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National EMS Week: Aspirus honors Wisconsin’s rich EMS history


Michael Clark, MD, Emergency Medicine Physician and EMS Medical Director

Each year in May, a week is set aside to recognize the lifesaving work that EMT’s, paramedics and first responders do every day in our communities. National EMS Week, May 21-27 this year, has been nationally celebrated since the 1970s, but Aspirus’ connection to EMS roots goes back even further.


In 1973, an Act was enacted that would forever change the way pre-hospital medicine worked. This was called the EMS Systems Act of 1973. This raised prehospital emergency care to the minimum level of EMT-Basic across the country, standardized the systems approach to prehospital care, and provided federal guidance and funding to modernize EMS. It Identified 15 essential components of an EMS system, and allocated funds for EMS regions to be developed.


50 years later the EMS systems nationwide are still implementing and improving from these basics. At Aspirus MedEvac, a Wisconsin based company who provides 911 and interfacility coverage with multiple ground unit bases along with two helicopters and flight bases, we recognize those who came before us.


The state of Wisconsin has a proud history in the evolution of EMS. Dr. J.D. “Deke” Farrington, a physician at Lakeland Memorial Hospital and Howard Young Medical Center, now part of Aspirus Health in Woodruff, has been referred to as “the father of modern EMS” due to the integral part he played in the development of emergency medical services dating back to the 1950’s.


While the groundwork for an organized system of pre-hospital emergency medical care had already been laid, it was Dr. Farrington who became a pioneer of EMS as we know it today. Among his many accomplishments in the field, Dr. Farrington most notably coordinated the first nationally recognized EMT course that was held in Wausau in 1969, invented the spine board and promoted the use of extrication, and was even part of the development of the “Star of Life” as the EMS symbol. He also served as the first chair of the National Registry of Emergency Medical Technicians or NREMT. His work helped set the standards for EMS professionals today, including a national standard of education and skills.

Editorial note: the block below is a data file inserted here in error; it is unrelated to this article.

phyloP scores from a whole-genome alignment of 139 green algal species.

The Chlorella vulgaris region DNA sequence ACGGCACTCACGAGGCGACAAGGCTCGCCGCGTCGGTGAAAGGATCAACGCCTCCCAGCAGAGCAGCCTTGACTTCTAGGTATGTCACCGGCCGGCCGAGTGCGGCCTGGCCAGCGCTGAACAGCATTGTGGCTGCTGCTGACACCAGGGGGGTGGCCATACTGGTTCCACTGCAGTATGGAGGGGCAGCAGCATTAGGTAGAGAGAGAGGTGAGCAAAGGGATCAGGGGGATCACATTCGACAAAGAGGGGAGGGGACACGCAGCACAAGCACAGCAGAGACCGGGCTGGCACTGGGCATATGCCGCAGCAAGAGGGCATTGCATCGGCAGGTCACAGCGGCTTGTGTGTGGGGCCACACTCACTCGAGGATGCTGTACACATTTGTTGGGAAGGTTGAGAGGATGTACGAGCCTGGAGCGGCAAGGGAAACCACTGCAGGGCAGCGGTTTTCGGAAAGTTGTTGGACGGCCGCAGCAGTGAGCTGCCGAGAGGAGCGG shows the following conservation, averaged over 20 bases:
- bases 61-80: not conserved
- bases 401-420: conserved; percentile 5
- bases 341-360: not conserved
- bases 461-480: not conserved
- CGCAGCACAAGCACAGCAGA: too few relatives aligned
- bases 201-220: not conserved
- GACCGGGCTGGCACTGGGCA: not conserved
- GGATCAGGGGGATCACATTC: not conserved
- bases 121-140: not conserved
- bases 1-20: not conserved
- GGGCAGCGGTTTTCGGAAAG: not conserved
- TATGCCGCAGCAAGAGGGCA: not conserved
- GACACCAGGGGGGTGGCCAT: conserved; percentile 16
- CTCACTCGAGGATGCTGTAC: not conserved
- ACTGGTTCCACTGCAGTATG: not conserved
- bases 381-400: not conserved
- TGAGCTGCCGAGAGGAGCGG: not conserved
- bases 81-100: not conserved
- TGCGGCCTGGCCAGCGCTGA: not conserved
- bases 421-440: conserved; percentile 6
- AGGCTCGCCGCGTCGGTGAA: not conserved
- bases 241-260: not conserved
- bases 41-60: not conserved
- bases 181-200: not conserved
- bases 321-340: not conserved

Drs. ‘Deke’ Farrington and Sam Banks brought military medical training to the Chicago FD in 1958 with the first civilian trauma training course; the EMT-A certification was born.


“The Northwoods is proud to have such a rich history in the development of these techniques and trainings that continue to save countless lives today,” says Michael Clark, MD, Emergency Medicine Physician and EMS Medical Director with Aspirus Health. “Dr. Farrington understood the importance of emergency medical care and had the foresight to see how he could improve it. We can imagine that he would be pleased to see how Aspirus Health continues to contribute to the field of emergency care.”


Today, Dr. Farrington’s work goes on. With the Aspirus MedEvac team doing their best to strive for the best patient care possible. Between 25 ground units and 2 helicopters spanning across Wisconsin and Michigan’s Upper Peninsula, Aspirus MedEvac is continuing to advocate for the advancement of prehospital emergency care and preserving the legacy that Dr. Ferrington began.


Join Aspirus Health in recognizing the dedicated EMS professionals who provide emergency medical care in communities across Wisconsin and Upper Michigan.


For more information about Aspirus’ medical transport services, visit

  • Dr. J.D. “Deke” Farrington


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